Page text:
New ways with old tricks: The journey towards developing qualitative ways to research intangible concepts

Year: 2016

Author: Arnold, Zoe, Zipf, Reyna, Purnell, Ken

Type of paper: Abstract refereed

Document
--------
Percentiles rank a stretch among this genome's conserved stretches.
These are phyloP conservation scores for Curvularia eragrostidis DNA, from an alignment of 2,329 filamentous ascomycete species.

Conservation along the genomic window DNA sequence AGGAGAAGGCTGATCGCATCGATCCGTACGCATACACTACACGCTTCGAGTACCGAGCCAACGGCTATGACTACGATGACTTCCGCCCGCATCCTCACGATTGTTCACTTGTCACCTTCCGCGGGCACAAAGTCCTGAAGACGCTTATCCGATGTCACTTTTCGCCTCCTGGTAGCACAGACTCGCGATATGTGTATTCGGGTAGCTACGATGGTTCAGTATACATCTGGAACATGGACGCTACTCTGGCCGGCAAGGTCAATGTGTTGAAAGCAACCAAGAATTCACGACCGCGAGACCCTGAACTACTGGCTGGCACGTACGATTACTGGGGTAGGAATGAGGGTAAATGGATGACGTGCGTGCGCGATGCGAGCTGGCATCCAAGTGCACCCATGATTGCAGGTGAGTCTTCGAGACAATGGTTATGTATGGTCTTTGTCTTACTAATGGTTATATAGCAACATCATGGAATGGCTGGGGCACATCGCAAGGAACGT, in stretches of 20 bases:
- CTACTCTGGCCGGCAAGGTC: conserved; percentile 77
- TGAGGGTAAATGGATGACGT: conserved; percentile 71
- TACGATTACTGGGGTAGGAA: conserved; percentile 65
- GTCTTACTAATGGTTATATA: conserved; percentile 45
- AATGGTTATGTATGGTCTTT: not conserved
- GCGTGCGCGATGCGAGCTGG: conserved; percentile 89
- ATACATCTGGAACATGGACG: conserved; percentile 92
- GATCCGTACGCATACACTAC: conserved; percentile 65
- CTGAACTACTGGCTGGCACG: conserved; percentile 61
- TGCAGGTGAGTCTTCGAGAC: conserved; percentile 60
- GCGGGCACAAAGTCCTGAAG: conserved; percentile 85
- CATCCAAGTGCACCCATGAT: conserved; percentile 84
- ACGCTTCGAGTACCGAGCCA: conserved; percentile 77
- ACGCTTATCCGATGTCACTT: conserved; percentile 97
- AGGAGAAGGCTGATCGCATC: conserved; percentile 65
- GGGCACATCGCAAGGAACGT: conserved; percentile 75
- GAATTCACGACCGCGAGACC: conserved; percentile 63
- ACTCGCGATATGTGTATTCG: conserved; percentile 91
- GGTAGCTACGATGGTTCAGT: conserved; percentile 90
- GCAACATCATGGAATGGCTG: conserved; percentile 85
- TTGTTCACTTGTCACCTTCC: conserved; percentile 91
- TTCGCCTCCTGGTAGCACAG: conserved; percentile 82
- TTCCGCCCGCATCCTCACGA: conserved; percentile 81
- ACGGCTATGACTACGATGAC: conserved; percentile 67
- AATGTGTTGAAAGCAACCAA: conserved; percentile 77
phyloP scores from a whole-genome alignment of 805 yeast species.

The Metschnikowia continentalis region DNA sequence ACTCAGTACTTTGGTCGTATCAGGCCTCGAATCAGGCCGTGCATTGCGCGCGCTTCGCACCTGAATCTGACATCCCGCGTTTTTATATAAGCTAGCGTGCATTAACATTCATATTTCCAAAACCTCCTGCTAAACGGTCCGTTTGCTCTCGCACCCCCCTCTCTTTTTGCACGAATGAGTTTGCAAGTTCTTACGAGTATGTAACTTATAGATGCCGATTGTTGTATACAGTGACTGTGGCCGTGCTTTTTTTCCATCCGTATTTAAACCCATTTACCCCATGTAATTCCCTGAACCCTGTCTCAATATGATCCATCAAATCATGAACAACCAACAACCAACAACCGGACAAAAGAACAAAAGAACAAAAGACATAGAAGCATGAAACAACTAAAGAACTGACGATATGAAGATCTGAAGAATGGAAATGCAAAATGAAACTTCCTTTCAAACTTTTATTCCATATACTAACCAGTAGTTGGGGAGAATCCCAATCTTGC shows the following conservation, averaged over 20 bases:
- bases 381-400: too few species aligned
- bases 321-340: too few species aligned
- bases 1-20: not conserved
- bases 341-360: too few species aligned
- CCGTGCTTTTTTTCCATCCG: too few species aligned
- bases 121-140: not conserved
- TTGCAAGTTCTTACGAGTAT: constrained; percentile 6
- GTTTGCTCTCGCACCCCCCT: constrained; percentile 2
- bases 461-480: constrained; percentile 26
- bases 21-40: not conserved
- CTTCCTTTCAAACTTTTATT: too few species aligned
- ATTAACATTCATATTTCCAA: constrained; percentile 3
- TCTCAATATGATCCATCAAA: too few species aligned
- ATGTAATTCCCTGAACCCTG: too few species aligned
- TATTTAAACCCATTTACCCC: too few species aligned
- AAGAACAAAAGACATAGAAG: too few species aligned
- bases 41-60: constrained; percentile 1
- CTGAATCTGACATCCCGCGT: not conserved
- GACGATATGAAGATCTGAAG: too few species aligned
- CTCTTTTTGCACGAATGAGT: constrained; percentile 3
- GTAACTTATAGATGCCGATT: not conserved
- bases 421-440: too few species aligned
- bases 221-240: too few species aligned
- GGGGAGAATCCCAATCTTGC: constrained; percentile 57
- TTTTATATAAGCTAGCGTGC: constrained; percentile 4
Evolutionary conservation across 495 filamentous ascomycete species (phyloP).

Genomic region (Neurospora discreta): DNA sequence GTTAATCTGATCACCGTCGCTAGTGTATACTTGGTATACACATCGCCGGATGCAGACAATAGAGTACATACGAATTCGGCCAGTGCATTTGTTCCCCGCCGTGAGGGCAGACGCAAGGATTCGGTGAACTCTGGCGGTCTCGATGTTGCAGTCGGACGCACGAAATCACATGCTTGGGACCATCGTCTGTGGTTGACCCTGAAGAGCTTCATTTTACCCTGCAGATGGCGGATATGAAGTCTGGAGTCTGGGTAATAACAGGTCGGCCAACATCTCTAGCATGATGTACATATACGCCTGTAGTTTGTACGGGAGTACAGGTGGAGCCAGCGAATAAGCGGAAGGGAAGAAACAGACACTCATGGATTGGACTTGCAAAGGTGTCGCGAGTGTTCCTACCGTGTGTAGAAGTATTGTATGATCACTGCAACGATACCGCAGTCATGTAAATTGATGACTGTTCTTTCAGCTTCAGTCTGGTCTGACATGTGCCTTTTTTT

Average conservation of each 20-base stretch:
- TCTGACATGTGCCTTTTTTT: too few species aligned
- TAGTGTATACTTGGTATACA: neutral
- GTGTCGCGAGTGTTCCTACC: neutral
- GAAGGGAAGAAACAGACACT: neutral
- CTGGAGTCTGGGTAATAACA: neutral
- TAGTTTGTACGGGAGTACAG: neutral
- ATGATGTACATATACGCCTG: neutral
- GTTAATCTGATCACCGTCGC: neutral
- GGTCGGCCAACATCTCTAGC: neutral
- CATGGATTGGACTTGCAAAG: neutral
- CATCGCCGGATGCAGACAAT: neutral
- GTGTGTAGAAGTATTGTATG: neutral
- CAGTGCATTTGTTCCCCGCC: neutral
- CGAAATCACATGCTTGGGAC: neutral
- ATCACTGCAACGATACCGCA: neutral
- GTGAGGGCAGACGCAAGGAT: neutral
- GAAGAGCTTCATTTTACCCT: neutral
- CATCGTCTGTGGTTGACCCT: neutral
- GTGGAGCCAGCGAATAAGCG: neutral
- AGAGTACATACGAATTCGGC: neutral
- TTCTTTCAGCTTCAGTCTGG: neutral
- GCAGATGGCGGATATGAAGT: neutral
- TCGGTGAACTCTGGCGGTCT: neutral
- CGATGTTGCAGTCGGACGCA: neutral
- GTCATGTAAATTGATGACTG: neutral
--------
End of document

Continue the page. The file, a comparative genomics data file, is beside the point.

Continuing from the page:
Despite being a National priority, STEM education in Australia is in crisis. With stagnant PISA scores and rapidly declining retention rates, the mechanisms influencing these factors require imminent exploration. However, the most salient consideration affecting the success and post-compulsory continuation of Australia’s Science students is that of perceived difficulty. The scaffolding practices teachers adopt to overcome this challenge balance precariously between transitioning students across a cognitive divide and straightjacketing challenge and engagement. This paper explores the challenges faced by a novice researcher when endeavouring to investigate the complex interrelationships between engagement, persistence and scaffolding. Instead of a clearly articulated and aligned paradigm, discordant approaches, typologies and meanings became evident, emerging the need for a specialised approach. This paper addresses the challenges associated with the development and implementation of research tools designed to ingress upon a students’ cognitive and conceptual workings. This snapshot of a work-in-progress research project explores the construction of a series of tools devised to purposefully research the ill-defined and abstract constructs pertaining to scaffolding, student cognition, engagement and persistence. Through the course of the research design, a hybridised fusion of methods was synthesised which entangled existing indicators with newly innovated instruments. Initial challenges regarding conflicting terminologies, meanings and typologies became apparent, producing discordance between existing tools and the requirements of the intended research. The difficulties associated with developing novel, authentic instruments which empirically capture indicators of abstract processes and constructs are explored, dissecting the issues associated with subjective influence, credibility and validity of findings. This paper discusses the systematic approach used to overcome these challenges, birthing the development of a series of innovative assessment techniques. The purpose of this paper is to instil confidence in educational researchers to develop their own mechanisms of qualitatively assessing intangible or nebulous concepts. Procurement of purposefully synthesised instruments will inevitably transform the limitations traditionally associated with accessing ambiguous concepts through educational research.